Telephone numbers in Singapore

Last updated
Singapore telephone numbers
Singapore in its region (zoom).svg
Location of Singapore
Location
Country Singapore
Continent Asia
Regulator Info-communications Media Development Authority
Type Closed
NSN length8
Typical format+65 XXXX XXXX
Access codes
Country calling code +65
International call prefix 000, 001, 002, 008, 011, 013, 018, 019, 020, and 021
Trunk prefix none (Previously 0 via Malaysia until 1995)

Telephone numbers in Singapore , also known as the National Numbering Plan, are regulated by the Info-communications Media Development Authority (IMDA). Due to the small geographical size of Singapore, there are no area or trunk codes; all numbers belong to one numbering area, and thus come in the same 8-digit format. Numbers are categorised based on the first digit, thus providing ten possible categories, of which six are currently in use and the remaining four reserved for future usage.

Contents

History

Until 1985, subscribers' telephone numbers in Singapore were five and six digits. Five digits were introduced in 1960s, whereas 5-digit and 6-digit phone numbers were introduced in 1960s as fixed lines grew, but in that year, these changed to seven digits as the introduction of new towns arose (Tampines, Jurong East, Bukit Batok, Yishun and Hougang) and a large number of new numbers were required. Rationalisation was based on geographical locale over the 12 years.

On 1 September 1995, the digit '9' was added to the front of mobile and pager numbers, making numbers eight digits, and on 1 March 2002, the digit '6' was added to the front of existing fixed line telephone numbers. The migration to the 8-digit numbering plan was planned to be on 2002, ahead of 2004 deadline. Full telecommunication liberalisation in April 2000 led to rapid growth in the market, resulting in increased demand in numbers. The implementation of 8-digit numbering plan, ensured that there would be a sufficient number resource pool to cater to the expanded telecommunication services. Preparation work started in 1999, as an effective approach had to be worked out for the implementation, with minimum service disruption and inconvenience to customers. The public telecommunication service providers - SingTel and StarHub, implemented the 8-digit numbering plan and ensure smooth service continuity for their customers after the migration. There was a parallel run of 7-digit and 8-digit numbers from 1 March 2002 to 31 March 2002. From 1 April 2002 to 30 June 2002, those calling the 7-digit numbers would hear the number change announced, prompting them to add the digit "6" to the old number, after which the call would be disconnected. After 30 June, callers would hear the announcement that the number was unavailable.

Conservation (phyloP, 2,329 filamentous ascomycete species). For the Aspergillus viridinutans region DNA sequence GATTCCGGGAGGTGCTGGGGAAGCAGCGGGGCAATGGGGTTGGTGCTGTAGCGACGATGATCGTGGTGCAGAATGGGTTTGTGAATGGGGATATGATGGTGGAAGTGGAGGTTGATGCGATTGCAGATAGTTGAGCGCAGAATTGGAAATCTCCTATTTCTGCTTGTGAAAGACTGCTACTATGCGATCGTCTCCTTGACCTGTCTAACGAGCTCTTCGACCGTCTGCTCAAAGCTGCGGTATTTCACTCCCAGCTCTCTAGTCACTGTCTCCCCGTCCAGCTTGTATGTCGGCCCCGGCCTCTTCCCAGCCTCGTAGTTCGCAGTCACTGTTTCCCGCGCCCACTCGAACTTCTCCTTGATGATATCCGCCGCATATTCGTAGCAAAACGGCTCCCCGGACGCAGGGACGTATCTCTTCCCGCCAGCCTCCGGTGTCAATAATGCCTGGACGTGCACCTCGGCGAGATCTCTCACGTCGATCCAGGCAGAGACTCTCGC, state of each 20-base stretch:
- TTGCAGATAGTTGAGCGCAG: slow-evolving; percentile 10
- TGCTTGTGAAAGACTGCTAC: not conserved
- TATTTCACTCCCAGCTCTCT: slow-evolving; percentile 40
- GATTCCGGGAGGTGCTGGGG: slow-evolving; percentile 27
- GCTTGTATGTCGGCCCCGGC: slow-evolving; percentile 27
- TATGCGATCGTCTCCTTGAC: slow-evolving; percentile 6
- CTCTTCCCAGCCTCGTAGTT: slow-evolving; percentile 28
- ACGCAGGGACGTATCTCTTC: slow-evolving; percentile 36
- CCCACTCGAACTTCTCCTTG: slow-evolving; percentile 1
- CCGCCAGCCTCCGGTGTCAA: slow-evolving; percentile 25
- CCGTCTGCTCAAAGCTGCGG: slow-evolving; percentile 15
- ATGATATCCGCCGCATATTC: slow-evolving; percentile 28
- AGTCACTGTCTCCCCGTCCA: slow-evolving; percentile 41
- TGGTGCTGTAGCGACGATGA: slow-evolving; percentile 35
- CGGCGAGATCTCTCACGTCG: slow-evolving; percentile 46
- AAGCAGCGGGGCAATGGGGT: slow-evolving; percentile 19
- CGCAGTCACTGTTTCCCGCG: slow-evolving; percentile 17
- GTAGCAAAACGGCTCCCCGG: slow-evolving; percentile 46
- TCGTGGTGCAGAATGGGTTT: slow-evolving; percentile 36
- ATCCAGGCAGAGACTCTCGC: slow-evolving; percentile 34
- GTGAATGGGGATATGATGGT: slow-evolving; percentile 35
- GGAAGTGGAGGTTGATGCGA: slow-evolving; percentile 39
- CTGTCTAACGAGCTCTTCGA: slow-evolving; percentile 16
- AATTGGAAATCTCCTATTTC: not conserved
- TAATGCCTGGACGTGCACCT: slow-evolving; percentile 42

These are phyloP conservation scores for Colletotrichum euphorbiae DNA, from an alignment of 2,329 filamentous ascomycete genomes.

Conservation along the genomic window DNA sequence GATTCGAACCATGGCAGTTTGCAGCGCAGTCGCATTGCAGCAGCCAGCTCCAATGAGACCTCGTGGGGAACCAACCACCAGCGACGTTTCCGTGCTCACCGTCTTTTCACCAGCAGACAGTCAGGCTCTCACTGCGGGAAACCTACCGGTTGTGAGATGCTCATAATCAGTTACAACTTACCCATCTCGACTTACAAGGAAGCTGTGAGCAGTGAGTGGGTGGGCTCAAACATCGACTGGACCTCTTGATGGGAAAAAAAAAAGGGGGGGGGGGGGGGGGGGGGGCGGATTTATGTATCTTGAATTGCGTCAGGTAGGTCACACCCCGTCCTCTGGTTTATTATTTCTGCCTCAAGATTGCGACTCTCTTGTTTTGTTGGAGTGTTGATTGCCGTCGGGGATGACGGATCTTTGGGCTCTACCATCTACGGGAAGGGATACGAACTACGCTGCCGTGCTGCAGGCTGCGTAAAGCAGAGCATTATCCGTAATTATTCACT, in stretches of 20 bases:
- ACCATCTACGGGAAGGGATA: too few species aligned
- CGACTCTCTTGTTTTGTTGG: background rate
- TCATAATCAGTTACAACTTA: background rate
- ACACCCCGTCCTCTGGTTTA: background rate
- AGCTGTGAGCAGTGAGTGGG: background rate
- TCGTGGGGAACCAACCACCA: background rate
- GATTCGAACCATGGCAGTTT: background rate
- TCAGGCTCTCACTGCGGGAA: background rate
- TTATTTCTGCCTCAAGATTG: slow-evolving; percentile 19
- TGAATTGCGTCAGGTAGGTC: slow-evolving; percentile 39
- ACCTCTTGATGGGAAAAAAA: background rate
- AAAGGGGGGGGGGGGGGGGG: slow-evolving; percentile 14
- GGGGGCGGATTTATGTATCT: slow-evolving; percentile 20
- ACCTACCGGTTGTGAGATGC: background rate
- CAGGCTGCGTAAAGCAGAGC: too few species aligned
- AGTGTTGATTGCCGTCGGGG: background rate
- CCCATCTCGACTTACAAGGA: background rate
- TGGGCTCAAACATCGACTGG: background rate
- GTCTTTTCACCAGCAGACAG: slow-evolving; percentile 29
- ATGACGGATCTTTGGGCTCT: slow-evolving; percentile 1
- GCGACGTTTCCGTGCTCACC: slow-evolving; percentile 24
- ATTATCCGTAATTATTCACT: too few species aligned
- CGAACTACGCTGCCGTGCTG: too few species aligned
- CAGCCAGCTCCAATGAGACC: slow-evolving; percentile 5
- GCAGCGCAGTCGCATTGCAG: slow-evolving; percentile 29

In March 2004, in response to the growing mobile phone numbering in Singapore, 8-digit mobile phone numbers starting with the digit "8" were introduced.

In 2005, Infocomm Development Authority, the regulating authority at that time, introduced a policy framework which would govern IP telephony services, while introducing 8-digit phone numbers starting with the digit '3' for such services at the same time. [1] [2]

Calls to Malaysia and Indonesian border towns

Until 1995, calls to Malaysia from Singapore were direct and similar to domestic phone calls, with only the area code for fixed line or Malaysian mobile phone code and number being required, hence 03 for Kuala Lumpur fixed line or 019 for Celcom mobile carrier were dialed instead of +60 3 and +60 19. In 1995, owing to the divergence of the two countries' numbering plans, the Subscriber Trunk Dialling prefix 020 was adopted. [3] For example, in order to call a number in Kuala Lumpur, 020 is dialled first, followed by the area code 3 (excluding the leading zero), then the subscriber number. [4]